The teaching instinct must run very deep in my family, since both my mother and father were originally teachers. My mother was a teacher before she became a full-time homemaker. My father left teaching to be a pharmaceutical salesman because there were six children in our family and he needed to earn more money. If things had been different, he might have remained a teacher all his life.
With National Teacher Appreciation Day this week, it seems like the right time to reflect on the important role teachers play in our society.
When I think back on my early years as a student, I feel tremendously grateful for the quality and caliber of the women and men into whose care I was entrusted by my parents, day after day.
I completed my entire pre-college education in the wonderful public school system in Nutley, New Jersey, the little town where I grew up. From my very first day in kindergarten, I knew I would love learning and being taught. I remember the names and faces of every one of my teachers, from Miss Parks and Miss Mitchell, my first- and second-grade teachers, to Mrs. Harth, my fifth-grade science teacher whose inspiring lessons in biology and botany still help me identify sea life and garden plants and trees.
But the one who made the deepest impression on me was my third-grade teacher, Miss Irene Weyer. It was Miss Weyer who showed me what made a great teacher and why. Smart, poised, and beautifully groomed, she was not even five feet tall, and several of her young students towered over her. Nevertheless she did not allow any of the twenty or so 8 and 9 year olds in her charge to intimidate her. She was loving, but also firm and determined. She kept rowdiness to a minimum with a sweet smile and an iron will.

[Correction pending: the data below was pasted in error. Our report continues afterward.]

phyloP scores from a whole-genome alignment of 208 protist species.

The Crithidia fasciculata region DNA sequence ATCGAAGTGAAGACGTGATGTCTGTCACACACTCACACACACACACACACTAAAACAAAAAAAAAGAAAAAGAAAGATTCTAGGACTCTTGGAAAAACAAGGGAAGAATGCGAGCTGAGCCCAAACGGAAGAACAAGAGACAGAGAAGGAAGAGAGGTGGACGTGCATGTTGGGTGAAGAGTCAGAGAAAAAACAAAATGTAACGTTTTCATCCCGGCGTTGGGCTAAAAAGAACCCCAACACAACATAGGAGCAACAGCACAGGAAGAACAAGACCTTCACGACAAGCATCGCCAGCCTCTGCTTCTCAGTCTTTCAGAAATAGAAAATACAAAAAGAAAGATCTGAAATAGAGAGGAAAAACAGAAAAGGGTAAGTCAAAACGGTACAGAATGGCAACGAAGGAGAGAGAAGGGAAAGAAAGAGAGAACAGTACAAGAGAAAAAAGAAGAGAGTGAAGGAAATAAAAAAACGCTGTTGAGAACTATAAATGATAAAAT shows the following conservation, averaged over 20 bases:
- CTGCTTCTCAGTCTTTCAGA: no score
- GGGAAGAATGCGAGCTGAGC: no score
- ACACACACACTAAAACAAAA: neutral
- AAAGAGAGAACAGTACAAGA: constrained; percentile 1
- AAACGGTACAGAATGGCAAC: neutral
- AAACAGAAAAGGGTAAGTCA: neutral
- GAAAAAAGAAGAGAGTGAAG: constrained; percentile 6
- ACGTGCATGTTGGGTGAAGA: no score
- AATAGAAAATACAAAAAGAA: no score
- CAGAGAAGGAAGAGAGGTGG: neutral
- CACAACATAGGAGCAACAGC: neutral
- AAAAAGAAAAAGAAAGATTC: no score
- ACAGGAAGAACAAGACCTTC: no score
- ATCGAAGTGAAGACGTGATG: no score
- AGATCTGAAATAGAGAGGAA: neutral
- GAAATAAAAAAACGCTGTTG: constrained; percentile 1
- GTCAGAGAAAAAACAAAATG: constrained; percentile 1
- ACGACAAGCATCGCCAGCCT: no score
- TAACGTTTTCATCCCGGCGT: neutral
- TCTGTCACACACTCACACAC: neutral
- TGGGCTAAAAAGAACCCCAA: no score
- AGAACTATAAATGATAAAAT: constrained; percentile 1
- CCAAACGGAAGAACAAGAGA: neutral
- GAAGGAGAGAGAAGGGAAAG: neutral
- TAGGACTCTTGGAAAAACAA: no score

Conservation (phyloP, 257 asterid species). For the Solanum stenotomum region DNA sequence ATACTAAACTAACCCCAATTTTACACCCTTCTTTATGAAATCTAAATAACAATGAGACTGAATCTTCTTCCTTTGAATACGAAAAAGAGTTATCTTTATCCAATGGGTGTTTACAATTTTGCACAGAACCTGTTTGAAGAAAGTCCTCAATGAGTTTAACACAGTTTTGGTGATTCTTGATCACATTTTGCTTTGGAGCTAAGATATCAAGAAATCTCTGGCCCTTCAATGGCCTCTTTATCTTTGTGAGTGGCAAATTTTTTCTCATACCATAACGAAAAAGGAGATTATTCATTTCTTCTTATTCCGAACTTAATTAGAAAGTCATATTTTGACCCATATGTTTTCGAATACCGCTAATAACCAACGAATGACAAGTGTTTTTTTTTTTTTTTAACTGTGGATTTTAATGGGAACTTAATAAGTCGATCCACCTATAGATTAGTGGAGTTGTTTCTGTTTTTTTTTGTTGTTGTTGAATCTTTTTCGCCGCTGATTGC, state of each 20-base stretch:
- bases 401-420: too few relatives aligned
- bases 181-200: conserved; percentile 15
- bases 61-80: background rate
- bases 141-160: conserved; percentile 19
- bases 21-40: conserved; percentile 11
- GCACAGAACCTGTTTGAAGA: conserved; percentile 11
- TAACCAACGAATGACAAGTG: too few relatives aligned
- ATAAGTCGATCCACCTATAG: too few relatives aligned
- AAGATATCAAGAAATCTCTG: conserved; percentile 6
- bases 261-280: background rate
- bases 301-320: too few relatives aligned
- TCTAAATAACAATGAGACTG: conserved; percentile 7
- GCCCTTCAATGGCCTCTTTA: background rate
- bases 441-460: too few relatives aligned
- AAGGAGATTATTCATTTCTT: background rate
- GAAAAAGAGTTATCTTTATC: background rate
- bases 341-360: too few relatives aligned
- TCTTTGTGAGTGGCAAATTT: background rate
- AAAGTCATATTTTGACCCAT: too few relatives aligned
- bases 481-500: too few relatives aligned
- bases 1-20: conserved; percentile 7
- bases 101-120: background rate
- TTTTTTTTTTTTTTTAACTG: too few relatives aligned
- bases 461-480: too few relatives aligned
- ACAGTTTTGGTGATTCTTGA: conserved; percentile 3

Among the many subjects she taught, Miss Weyer had the difficult assignment of teaching penmanship, a required class in those days. It was not an easy task. She taught us according to the fairly strict Palmer method. With our Number Two pencils, we were required to make well-formed letters – round where they should be round, oval where they should be oval, and straight where they should be straight. It was very conformist but it produced legible handwriting.
Hour after hour I practiced the required shape and slant of the letters in my blue-covered notebook printed with thin guidelines for upper- and lower-case letters. I was striving so hard to make my letters perfect, but what I really wanted was Miss Weyer’s approval. I respected her, and I wanted her respect in return.
I believe kids really want to learn, but their curiosity must be nurtured. They need to learn something new every day, they crave interesting projects, they desire assignments, they need instruction, and above all they want to have fun.
When I became a mother, I started taking my daughter Alexis to school in New York City, but by then I was taken aback by the changes that had taken place. I realized that the social value given to teachers had diminished dramatically. Teaching had become a business, not a revered profession. The respect and viability of the teaching profession has eroded so much. Today so many amazing teachers struggle to move mountains with few resources.
Now I am a grandmother, and I have the chance to experience those early learning experiences with my grandchildren. I see my granddaughter Jude and how much she already loves going to school at age two, which makes me happy. I will do my best to encourage her to like and appreciate her teachers and form close bonds with them, just as my parents did with us. As a society we must continue to support our teachers and help them inspire the creativity, expressiveness and leadership of future generations.
Unfortunately these days my handwriting has deteriorated to a scrawling, almost illegible script. Try as I might, I cannot seem to improve it or make it as elegant as I would like it to be. Today so many people rely on their computers for correspondence and papers, and penmanship is not taught much anymore. But I often think of Miss Weyer and the invaluable lessons I learned from her.